I’ve been thinking about rejection, lately, which is a constant in most writers’ lives. The following is an adaptation of a piece I wrote for the Authors Guild Bulletin some years back.
I’m 168 in writer years and I feel my age. I have been writing and submitting since typewriters were in use, and for everything I’ve published, there have been more rejected. I used to keep the rejections in an old trunk in my work room. It sat there, oozing negativity from every seam, until one day it exploded, sending scraps of bad karma all over the room. After I peeled it off the walls, I decided to keep only the noteworthy rejections. Not too many, these days. Rejections used to have splash and passion; now they are about as exciting as bottled water.
Of course, the bedrock of rejections has always been generic forms. But they were worded carefully, and you could make yourself believe the editors had tailored them to you: some were collegial, like the editors and you were all in this together. I would read the few lines closely, many times, and in between them, too. Was there something really regretful between regret we cannot publish and thank you for thinking of us? I hated the the ones that took on themselves the heavy burden of their vetoes: Dear Writer (though we don’t really think you are one), We are grateful to see this( piece of crap) and although it is not right for us (or anyone else), we wish you luck placing it elsewhere (yeah, lots and lotsa luck) . Sincerely yours, The Editor
Sometimes a generic came with an afterthought of handwritten encouragement: Nice, but not for us or Thanks, anyway, Love to see more, or Try us again, which would to stuff my sinuses with such emotion that I could hardly breathe for half a day.
Occasionally, some editor would write a personal letter, rejecting me in the most accepting of terms. I had a long correspondence with one fiction editor at The New Yorker Magazine (which is the white whale to many fiction writers). Sweet agony. Over several years (during which I wrote and published my first novel), I had many near-misses, the worst/ best of which was a story which, this editor said, was just a hair from…well, they all loved it but…would I consider changing the ending? Consider it? Boy, did I! I pumped it up, toned it down, installed a detonator in the last sentence, rubbed it down with great slathers of Art. Of course, the harder I tried, the worse it got. And each rejection was gentler and more regretful. By the time I gave up, it was barely a story, and I have never put it back together, or tried it anywhere else. Now that is rejection at work.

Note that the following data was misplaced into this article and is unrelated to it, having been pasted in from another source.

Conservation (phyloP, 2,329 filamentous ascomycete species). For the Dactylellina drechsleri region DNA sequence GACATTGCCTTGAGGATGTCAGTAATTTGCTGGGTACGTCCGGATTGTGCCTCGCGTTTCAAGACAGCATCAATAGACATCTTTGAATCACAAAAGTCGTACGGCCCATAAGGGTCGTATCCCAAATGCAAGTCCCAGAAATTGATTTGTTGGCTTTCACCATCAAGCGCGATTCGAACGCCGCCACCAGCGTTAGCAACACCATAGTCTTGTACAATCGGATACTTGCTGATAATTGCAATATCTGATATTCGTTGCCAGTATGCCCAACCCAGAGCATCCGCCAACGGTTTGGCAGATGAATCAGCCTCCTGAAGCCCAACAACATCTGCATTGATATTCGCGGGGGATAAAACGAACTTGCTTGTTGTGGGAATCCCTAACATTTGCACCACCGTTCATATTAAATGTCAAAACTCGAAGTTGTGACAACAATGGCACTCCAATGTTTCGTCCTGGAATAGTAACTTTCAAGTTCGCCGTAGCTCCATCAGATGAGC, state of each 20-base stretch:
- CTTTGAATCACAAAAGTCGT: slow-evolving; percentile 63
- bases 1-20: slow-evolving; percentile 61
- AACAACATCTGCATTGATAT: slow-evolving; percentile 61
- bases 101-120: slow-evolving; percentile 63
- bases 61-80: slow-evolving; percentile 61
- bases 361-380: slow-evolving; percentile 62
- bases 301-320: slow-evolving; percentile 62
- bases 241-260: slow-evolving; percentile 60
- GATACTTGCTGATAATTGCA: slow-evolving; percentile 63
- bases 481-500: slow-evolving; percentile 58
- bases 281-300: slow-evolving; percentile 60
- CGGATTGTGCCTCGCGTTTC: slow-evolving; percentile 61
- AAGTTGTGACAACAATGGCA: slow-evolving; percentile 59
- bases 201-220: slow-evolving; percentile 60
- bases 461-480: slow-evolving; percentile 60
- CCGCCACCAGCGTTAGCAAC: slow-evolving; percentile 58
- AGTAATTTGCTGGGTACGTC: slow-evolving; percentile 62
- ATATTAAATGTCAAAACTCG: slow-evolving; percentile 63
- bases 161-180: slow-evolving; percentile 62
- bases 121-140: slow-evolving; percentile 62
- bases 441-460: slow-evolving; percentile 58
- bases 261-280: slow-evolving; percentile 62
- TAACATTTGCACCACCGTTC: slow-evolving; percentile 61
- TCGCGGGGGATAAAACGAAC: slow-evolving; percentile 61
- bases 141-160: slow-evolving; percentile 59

I like rejections that show that a reader was affected by my work, and the best of these was that same editor, who turned down my story about a dying woman, but at the bottom, handwrote a concerned P.S., hoping the dying woman wasn’t me. And my hands-down favorite rejection, from the now-defunct glossy magazine LEAR’S was when my short story came back torn in half and across the title someone had scrawled “THIS IS SHIT” in brown marker.
Nowadays, rejections don’t show that kind of enthusiasm or interest. They are lazy and, well…sloppy, without a sense of self, no pride. Once, I got a raggedly torn half of 8-1//2 X11 page with not my cup of tea. And once, I got a short story back from a magazine a year after I sent it, and by then I had completely forgotten I sent it, so the rejection came unhitched from my hopes. It felt more like losing the Publishers Clearing House Sweepstakes than anything else.
If you have an agent, book rejections are almost always polite, since editors and agents have to get along. But that means you have to translate sentences, addressed to your agent, like: I can see why you are so enthusiastic about this, but it is not right for our list, (which roughly means Ugh, you idiot, where is your taste?) Occasionally, a rejection will offer insight; one such led to a complete revision of a book.
Mostly, editors are readers like anyone else, and they react first with their gut, and then justify their gut with publishing jargon because that’s their job. After all, there really is no reason to analyze and explain why they aren’t going to buy something any more than you would have to explain to the fruit man why you passed on those green bananas. An editor has to fall in love with your work, and if she doesn’t, she puts her lack of love into terms like the narrative is weak, or the protagonist is problematic, after the fact. Publishers like a sure thing, so “will it sell?” is important, too. Before I sold my book about Alzheimer’s, most rejections talked about it being too difficult a subject to tackle, but the editor who loved it saw the potential more clearly than the difficulty.
What I have learned from rejections is that good work is subject to them, and there is very little I can do about some editors’ personal taste or a publishing program which does not include my type of work. The only things I can do are to make sure that there are no soft spots in the work, and know my market before it goes out. Because I will only get one chance. That editor whose helpful comment led to my revision did not want another look.
I knew a guy who had had a huge success with his first book, and then went on to write nine unpublished novels. When I met him he was working on his tenth. Yes, he was a little crazed, and I remember thinking what a nightmare and wondering what kept him going. I don’t wonder anymore. Sometimes rejections make me want to stop submitting material, and sometimes I do stop, for a while. But they never make me want to stop writing. If I have an urgency to say something, if the answer to the question “would you write it even if no one would publish it?” is “yes,” then I write it and don’t worry about it being rejected. And it helps that I can see that some rejections that are just not good enough for me, and I reject them.